Review: The failure of psychological thriller A Cure for Wellness is total
- Credit: Fox UK
The plot is cobbled together and there's an excess of eels in this style-over-substance (but not particularly stylish) thriller from Gore Verbinski.
A Cure for Wellness (18)
Hollywood has a sly way of dealing with gripes about its committee driven creative process and the way it stifles originality and individuality: every once in a while they allow an individual to be creative.
They pick a director who has made them heaps of money helming blockbusters and let him loose on an itch they've always wanted to scratch.
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The prime example would be Zach Synder's Sucker Punch, an unfathomable assemblage of pipsqueak pretensions that had you yearning for a nice sensible sequel or franchise superhero flick.
Here Gore Verbinski, director of the opening three salvos of the Pirates Of The Caribbean series, has been allowed to indulge himself with a Hammer Health Spa of Horror number, set in the Swiss Alps which somehow manages to fritter away nearly two and half hours searching for something to merit our attention.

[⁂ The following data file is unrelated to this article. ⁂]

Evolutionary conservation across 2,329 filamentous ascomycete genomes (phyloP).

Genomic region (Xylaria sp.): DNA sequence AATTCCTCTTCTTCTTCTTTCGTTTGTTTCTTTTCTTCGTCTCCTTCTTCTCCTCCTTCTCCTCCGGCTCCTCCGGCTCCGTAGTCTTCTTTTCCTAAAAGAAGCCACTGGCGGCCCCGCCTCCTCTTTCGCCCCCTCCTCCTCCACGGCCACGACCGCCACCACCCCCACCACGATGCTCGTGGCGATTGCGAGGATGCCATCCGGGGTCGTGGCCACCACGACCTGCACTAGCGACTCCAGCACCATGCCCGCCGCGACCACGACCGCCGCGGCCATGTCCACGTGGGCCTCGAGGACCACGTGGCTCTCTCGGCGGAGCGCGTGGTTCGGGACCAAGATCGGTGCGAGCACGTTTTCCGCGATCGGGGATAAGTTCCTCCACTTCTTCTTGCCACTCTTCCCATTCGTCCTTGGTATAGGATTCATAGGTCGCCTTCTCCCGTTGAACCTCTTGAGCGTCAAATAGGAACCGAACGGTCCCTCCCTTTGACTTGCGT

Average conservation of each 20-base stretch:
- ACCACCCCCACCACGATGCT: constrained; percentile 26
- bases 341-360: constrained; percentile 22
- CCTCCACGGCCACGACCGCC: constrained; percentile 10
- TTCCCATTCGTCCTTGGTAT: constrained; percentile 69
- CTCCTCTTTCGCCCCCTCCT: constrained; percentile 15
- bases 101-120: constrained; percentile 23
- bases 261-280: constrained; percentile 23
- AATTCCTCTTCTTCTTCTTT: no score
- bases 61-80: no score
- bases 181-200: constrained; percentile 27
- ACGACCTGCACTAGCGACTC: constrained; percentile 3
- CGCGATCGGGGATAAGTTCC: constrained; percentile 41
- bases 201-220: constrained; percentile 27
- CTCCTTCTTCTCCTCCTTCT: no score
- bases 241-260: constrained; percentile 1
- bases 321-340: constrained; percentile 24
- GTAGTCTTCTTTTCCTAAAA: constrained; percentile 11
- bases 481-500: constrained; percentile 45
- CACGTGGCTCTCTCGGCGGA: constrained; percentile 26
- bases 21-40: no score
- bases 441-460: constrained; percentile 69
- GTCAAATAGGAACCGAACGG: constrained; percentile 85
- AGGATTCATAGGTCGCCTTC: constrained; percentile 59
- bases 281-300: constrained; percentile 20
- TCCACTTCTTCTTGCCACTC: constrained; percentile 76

- 1 Norfolk hit by flooding as storms reach the county
- 2 Tributes as Leanne, 29, dies after receiving cancer 'all-clear'
- 3 Caravan owners furious after park suddenly blocks sales of properties
- 4 Pupil taken to hospital after incident at Thorpe St Andrew school
- 5 Land wanted by village sold to mystery buyer for £50,000 more
- 6 Banham Poultry taken over by owner of Bernard Matthews and 2 Sisters
- 7 Patients speak out as surgeon who botched surgeries still working
- 8 Man found dead at Thorpe St Andrew home
- 9 Cafe owner 'overwhelmed' by support for contested outdoor terrace
- 10 Horse dies two months after being set on fire
It's a much more sedate, circumspect fiasco than Sucker Punch, but its failure is just as total.
Dane DeHann is an evil banker sent to bring back the CEO of the company who has gone to the treatment centre where nobody ever leaves.
Once there he tries to uncover its sinister secrets but take ages doing so; probably because he can't believe that the big reveal is going to be quite as irrelevant and uninteresting as it is.
The plot seems to have been cobbled together to set up a series of big scenes that Verbinski wanted to shoot.
It's an exercise in style over substance, but the style is tired and second hand and not nearly enough to make you forgive the contrived plotting.
And it's all eels, almost every visual shock involves eels. What's the big deal with eels? They might make you jump once, but not repeatedly; a little of what eels you goes a long way.